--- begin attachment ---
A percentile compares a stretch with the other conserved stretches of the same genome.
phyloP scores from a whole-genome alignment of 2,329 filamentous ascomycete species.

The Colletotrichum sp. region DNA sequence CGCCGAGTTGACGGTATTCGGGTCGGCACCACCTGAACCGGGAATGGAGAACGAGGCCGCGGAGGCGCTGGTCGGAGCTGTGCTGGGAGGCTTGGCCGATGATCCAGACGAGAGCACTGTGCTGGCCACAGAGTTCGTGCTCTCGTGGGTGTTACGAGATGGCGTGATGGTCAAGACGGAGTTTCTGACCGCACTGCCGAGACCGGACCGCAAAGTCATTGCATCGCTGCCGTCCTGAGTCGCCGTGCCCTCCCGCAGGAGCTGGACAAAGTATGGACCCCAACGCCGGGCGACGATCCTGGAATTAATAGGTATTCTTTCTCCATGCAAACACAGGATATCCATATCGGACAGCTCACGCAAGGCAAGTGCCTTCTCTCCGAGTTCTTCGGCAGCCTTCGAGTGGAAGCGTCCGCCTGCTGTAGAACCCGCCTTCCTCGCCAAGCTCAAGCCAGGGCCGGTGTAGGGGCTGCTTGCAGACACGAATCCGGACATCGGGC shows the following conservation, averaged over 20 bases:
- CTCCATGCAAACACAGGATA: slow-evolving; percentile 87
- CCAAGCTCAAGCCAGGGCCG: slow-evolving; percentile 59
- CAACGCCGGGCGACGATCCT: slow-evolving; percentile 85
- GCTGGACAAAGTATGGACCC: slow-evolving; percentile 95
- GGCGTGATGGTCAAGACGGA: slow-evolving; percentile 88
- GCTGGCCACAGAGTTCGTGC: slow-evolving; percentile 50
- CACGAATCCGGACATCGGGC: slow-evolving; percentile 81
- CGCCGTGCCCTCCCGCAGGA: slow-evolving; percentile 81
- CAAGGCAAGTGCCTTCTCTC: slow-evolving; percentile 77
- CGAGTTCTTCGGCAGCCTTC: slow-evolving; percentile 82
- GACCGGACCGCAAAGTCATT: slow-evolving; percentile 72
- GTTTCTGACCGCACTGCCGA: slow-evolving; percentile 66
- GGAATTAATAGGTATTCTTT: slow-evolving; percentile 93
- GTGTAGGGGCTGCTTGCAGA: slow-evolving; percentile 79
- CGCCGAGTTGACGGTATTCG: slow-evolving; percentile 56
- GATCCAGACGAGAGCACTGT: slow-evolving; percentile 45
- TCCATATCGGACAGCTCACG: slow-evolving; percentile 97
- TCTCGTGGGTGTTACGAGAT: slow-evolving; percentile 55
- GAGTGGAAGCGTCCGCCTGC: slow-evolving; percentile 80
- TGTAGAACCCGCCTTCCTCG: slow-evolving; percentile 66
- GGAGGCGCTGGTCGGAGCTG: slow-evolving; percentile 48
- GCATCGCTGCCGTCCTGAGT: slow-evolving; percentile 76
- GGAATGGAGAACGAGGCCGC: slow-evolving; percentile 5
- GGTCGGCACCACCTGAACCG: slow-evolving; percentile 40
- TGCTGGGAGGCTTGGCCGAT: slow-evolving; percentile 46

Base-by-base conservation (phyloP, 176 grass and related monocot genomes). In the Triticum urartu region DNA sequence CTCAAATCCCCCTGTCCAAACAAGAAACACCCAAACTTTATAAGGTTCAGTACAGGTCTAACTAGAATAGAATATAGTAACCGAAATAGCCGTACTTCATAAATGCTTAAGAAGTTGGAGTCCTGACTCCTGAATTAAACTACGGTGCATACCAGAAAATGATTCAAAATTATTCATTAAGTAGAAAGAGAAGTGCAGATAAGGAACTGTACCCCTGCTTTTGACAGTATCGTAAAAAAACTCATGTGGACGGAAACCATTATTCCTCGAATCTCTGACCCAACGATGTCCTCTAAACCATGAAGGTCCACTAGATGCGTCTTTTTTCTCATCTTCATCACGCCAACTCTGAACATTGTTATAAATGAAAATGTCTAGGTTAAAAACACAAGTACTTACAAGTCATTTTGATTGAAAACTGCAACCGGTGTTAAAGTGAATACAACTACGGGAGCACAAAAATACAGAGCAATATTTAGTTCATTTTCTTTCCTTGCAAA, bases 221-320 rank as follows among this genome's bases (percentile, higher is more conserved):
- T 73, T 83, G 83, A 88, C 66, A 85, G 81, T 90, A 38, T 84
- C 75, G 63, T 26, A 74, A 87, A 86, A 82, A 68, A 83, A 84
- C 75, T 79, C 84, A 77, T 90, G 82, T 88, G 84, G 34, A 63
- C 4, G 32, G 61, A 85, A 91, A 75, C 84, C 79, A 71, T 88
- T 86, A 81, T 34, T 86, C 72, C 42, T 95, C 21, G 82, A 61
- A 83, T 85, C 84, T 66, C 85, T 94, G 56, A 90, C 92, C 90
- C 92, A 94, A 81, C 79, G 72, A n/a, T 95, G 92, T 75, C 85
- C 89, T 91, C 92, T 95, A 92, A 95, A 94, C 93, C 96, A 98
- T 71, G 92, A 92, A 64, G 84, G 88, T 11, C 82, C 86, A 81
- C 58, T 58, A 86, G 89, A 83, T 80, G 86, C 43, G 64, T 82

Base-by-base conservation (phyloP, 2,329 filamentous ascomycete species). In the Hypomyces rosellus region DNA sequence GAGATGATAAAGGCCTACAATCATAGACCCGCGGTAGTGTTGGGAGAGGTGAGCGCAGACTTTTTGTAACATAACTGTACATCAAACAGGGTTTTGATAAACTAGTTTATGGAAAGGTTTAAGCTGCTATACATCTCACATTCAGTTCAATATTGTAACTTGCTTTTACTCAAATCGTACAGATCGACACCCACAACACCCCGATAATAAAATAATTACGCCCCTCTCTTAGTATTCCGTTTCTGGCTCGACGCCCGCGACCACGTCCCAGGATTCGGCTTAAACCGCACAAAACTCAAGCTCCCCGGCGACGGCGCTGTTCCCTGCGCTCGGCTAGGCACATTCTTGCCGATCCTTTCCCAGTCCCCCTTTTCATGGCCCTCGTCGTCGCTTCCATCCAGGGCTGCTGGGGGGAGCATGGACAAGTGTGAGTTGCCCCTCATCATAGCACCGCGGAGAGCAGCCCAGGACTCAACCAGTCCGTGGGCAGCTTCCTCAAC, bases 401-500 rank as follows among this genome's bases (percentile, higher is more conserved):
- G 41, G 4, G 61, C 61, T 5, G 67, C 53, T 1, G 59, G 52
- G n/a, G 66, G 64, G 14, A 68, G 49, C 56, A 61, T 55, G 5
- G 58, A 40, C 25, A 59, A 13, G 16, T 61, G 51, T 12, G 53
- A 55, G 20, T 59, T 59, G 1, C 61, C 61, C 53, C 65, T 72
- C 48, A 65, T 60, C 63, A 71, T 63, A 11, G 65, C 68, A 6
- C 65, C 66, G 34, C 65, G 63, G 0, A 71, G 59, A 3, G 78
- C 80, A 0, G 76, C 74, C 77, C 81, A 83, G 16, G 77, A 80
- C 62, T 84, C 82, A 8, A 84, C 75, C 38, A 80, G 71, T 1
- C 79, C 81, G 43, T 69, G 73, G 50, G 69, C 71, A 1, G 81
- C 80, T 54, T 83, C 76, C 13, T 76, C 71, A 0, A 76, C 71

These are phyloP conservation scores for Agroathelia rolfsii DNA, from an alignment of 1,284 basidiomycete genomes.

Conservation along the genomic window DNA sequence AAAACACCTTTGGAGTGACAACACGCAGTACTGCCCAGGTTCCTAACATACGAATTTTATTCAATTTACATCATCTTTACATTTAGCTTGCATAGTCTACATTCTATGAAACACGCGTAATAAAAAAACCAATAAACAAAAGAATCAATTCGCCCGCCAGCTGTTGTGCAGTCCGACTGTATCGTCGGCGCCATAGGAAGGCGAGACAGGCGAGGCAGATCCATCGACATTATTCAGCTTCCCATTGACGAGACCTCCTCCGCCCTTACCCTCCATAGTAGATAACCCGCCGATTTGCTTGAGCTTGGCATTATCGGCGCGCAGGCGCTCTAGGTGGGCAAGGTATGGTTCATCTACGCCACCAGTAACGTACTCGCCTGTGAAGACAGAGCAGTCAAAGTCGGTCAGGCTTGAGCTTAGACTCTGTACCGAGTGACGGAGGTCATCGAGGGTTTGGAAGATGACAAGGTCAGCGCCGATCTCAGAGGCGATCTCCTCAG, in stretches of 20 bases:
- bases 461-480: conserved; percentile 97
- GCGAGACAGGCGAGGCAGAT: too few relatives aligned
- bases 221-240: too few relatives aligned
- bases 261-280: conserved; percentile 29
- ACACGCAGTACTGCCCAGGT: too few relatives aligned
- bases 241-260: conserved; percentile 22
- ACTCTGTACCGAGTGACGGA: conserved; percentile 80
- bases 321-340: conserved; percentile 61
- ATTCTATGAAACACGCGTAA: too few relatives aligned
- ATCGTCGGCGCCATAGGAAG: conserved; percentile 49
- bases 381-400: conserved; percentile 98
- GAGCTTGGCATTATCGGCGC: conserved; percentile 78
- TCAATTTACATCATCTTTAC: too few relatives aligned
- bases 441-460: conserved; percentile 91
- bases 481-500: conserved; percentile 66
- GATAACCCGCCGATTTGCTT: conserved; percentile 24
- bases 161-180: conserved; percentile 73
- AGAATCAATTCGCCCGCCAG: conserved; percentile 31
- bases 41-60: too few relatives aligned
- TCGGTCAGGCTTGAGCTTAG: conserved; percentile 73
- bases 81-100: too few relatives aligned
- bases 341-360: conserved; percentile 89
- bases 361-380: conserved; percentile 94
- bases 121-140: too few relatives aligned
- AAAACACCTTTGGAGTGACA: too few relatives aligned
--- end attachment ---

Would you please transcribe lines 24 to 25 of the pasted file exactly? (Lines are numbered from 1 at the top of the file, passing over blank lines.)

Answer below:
- GGAGGCGCTGGTCGGAGCTG: slow-evolving; percentile 48
- GCATCGCTGCCGTCCTGAGT: slow-evolving; percentile 76